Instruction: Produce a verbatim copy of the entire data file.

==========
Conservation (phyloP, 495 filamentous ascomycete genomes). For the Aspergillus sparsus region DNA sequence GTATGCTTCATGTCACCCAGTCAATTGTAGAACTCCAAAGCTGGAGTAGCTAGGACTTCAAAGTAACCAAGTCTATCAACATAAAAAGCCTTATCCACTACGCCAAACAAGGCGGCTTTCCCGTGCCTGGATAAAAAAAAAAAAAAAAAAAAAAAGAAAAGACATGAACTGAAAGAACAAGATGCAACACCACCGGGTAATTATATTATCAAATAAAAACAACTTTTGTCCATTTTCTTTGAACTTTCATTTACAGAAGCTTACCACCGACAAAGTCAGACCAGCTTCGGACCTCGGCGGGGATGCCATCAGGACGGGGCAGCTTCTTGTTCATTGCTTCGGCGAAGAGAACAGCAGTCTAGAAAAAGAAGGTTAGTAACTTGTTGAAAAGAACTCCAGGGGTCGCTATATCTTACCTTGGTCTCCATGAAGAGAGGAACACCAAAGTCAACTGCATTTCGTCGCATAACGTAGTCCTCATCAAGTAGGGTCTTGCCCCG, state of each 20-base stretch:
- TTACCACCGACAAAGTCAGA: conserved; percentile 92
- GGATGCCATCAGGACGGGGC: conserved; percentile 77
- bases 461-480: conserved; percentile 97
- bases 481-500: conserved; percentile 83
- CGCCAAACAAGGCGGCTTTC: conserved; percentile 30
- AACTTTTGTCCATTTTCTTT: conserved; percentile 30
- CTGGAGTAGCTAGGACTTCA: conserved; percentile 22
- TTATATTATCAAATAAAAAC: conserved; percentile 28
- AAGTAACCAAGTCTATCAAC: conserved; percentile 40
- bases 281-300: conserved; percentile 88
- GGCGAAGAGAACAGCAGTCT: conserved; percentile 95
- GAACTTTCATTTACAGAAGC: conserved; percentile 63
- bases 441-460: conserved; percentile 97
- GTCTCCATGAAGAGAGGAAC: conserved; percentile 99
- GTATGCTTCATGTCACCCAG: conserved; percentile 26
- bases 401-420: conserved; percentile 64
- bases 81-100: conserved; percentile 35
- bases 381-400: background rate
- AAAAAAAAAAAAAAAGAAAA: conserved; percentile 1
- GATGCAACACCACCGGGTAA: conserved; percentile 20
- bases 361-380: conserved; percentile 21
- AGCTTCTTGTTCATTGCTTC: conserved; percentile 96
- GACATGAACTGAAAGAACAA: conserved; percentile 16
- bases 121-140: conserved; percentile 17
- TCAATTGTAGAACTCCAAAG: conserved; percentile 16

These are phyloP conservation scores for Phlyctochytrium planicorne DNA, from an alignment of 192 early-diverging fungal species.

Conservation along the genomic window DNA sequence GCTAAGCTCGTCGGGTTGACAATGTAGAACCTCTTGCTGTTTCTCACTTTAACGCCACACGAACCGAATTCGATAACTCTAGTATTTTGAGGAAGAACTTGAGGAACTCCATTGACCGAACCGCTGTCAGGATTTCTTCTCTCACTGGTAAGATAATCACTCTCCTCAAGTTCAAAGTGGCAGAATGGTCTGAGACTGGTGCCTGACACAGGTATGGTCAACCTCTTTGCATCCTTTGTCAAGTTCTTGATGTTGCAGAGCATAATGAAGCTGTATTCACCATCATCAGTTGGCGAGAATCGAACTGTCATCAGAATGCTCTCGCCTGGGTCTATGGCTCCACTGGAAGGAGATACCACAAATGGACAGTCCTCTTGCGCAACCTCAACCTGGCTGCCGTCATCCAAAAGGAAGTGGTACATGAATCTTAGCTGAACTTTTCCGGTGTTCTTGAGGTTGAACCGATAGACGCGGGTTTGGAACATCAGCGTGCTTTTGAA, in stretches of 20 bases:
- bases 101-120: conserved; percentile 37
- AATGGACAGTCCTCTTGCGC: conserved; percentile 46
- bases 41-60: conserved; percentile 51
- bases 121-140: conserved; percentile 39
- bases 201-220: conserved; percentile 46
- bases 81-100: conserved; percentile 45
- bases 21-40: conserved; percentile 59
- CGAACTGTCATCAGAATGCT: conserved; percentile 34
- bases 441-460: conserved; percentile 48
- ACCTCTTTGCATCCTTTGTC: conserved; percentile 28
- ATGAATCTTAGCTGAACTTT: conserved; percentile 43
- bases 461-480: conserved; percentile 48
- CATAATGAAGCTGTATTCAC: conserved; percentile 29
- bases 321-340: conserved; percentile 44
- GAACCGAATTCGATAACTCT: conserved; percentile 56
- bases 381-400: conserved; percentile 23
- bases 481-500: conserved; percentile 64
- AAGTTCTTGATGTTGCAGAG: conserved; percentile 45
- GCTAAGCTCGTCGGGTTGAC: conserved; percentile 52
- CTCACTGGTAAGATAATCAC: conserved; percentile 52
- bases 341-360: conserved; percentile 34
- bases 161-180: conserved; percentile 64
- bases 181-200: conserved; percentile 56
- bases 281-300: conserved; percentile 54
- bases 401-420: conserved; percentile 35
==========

Conservation (phyloP, 495 filamentous ascomycete genomes). For the Aspergillus sparsus region DNA sequence GTATGCTTCATGTCACCCAGTCAATTGTAGAACTCCAAAGCTGGAGTAGCTAGGACTTCAAAGTAACCAAGTCTATCAACATAAAAAGCCTTATCCACTACGCCAAACAAGGCGGCTTTCCCGTGCCTGGATAAAAAAAAAAAAAAAAAAAAAAAGAAAAGACATGAACTGAAAGAACAAGATGCAACACCACCGGGTAATTATATTATCAAATAAAAACAACTTTTGTCCATTTTCTTTGAACTTTCATTTACAGAAGCTTACCACCGACAAAGTCAGACCAGCTTCGGACCTCGGCGGGGATGCCATCAGGACGGGGCAGCTTCTTGTTCATTGCTTCGGCGAAGAGAACAGCAGTCTAGAAAAAGAAGGTTAGTAACTTGTTGAAAAGAACTCCAGGGGTCGCTATATCTTACCTTGGTCTCCATGAAGAGAGGAACACCAAAGTCAACTGCATTTCGTCGCATAACGTAGTCCTCATCAAGTAGGGTCTTGCCCCG, state of each 20-base stretch:
- TTACCACCGACAAAGTCAGA: conserved; percentile 92
- GGATGCCATCAGGACGGGGC: conserved; percentile 77
- bases 461-480: conserved; percentile 97
- bases 481-500: conserved; percentile 83
- CGCCAAACAAGGCGGCTTTC: conserved; percentile 30
- AACTTTTGTCCATTTTCTTT: conserved; percentile 30
- CTGGAGTAGCTAGGACTTCA: conserved; percentile 22
- TTATATTATCAAATAAAAAC: conserved; percentile 28
- AAGTAACCAAGTCTATCAAC: conserved; percentile 40
- bases 281-300: conserved; percentile 88
- GGCGAAGAGAACAGCAGTCT: conserved; percentile 95
- GAACTTTCATTTACAGAAGC: conserved; percentile 63
- bases 441-460: conserved; percentile 97
- GTCTCCATGAAGAGAGGAAC: conserved; percentile 99
- GTATGCTTCATGTCACCCAG: conserved; percentile 26
- bases 401-420: conserved; percentile 64
- bases 81-100: conserved; percentile 35
- bases 381-400: background rate
- AAAAAAAAAAAAAAAGAAAA: conserved; percentile 1
- GATGCAACACCACCGGGTAA: conserved; percentile 20
- bases 361-380: conserved; percentile 21
- AGCTTCTTGTTCATTGCTTC: conserved; percentile 96
- GACATGAACTGAAAGAACAA: conserved; percentile 16
- bases 121-140: conserved; percentile 17
- TCAATTGTAGAACTCCAAAG: conserved; percentile 16

These are phyloP conservation scores for Phlyctochytrium planicorne DNA, from an alignment of 192 early-diverging fungal species.

Conservation along the genomic window DNA sequence GCTAAGCTCGTCGGGTTGACAATGTAGAACCTCTTGCTGTTTCTCACTTTAACGCCACACGAACCGAATTCGATAACTCTAGTATTTTGAGGAAGAACTTGAGGAACTCCATTGACCGAACCGCTGTCAGGATTTCTTCTCTCACTGGTAAGATAATCACTCTCCTCAAGTTCAAAGTGGCAGAATGGTCTGAGACTGGTGCCTGACACAGGTATGGTCAACCTCTTTGCATCCTTTGTCAAGTTCTTGATGTTGCAGAGCATAATGAAGCTGTATTCACCATCATCAGTTGGCGAGAATCGAACTGTCATCAGAATGCTCTCGCCTGGGTCTATGGCTCCACTGGAAGGAGATACCACAAATGGACAGTCCTCTTGCGCAACCTCAACCTGGCTGCCGTCATCCAAAAGGAAGTGGTACATGAATCTTAGCTGAACTTTTCCGGTGTTCTTGAGGTTGAACCGATAGACGCGGGTTTGGAACATCAGCGTGCTTTTGAA, in stretches of 20 bases:
- bases 101-120: conserved; percentile 37
- AATGGACAGTCCTCTTGCGC: conserved; percentile 46
- bases 41-60: conserved; percentile 51
- bases 121-140: conserved; percentile 39
- bases 201-220: conserved; percentile 46
- bases 81-100: conserved; percentile 45
- bases 21-40: conserved; percentile 59
- CGAACTGTCATCAGAATGCT: conserved; percentile 34
- bases 441-460: conserved; percentile 48
- ACCTCTTTGCATCCTTTGTC: conserved; percentile 28
- ATGAATCTTAGCTGAACTTT: conserved; percentile 43
- bases 461-480: conserved; percentile 48
- CATAATGAAGCTGTATTCAC: conserved; percentile 29
- bases 321-340: conserved; percentile 44
- GAACCGAATTCGATAACTCT: conserved; percentile 56
- bases 381-400: conserved; percentile 23
- bases 481-500: conserved; percentile 64
- AAGTTCTTGATGTTGCAGAG: conserved; percentile 45
- GCTAAGCTCGTCGGGTTGAC: conserved; percentile 52
- CTCACTGGTAAGATAATCAC: conserved; percentile 52
- bases 341-360: conserved; percentile 34
- bases 161-180: conserved; percentile 64
- bases 181-200: conserved; percentile 56
- bases 281-300: conserved; percentile 54
- bases 401-420: conserved; percentile 35